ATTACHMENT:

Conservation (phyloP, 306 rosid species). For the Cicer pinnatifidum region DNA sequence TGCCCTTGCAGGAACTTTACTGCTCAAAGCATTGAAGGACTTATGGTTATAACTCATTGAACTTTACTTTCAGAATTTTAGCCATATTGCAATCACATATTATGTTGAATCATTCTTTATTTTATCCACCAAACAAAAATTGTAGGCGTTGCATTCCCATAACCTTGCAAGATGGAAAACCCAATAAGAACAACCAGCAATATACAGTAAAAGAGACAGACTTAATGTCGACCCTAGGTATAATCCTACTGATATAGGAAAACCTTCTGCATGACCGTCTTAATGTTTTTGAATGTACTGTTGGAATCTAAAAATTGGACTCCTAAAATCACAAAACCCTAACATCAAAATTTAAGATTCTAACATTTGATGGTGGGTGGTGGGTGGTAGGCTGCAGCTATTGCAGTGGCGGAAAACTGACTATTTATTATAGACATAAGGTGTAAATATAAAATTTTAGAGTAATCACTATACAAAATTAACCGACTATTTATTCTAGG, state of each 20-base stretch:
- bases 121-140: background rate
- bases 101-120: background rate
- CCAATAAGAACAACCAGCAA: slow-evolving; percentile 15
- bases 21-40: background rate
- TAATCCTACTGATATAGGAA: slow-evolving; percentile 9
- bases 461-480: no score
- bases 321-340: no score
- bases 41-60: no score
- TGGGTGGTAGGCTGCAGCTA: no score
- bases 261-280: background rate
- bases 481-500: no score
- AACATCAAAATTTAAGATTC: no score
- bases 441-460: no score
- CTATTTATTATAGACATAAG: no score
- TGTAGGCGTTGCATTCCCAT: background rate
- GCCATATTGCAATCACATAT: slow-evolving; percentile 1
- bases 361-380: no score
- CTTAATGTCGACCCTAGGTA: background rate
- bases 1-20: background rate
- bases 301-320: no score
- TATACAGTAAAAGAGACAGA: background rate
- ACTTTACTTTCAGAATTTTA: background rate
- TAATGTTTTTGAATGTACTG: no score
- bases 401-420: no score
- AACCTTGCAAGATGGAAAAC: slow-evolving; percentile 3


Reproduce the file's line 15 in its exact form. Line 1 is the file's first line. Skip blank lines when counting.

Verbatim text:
- CTATTTATTATAGACATAAG: no score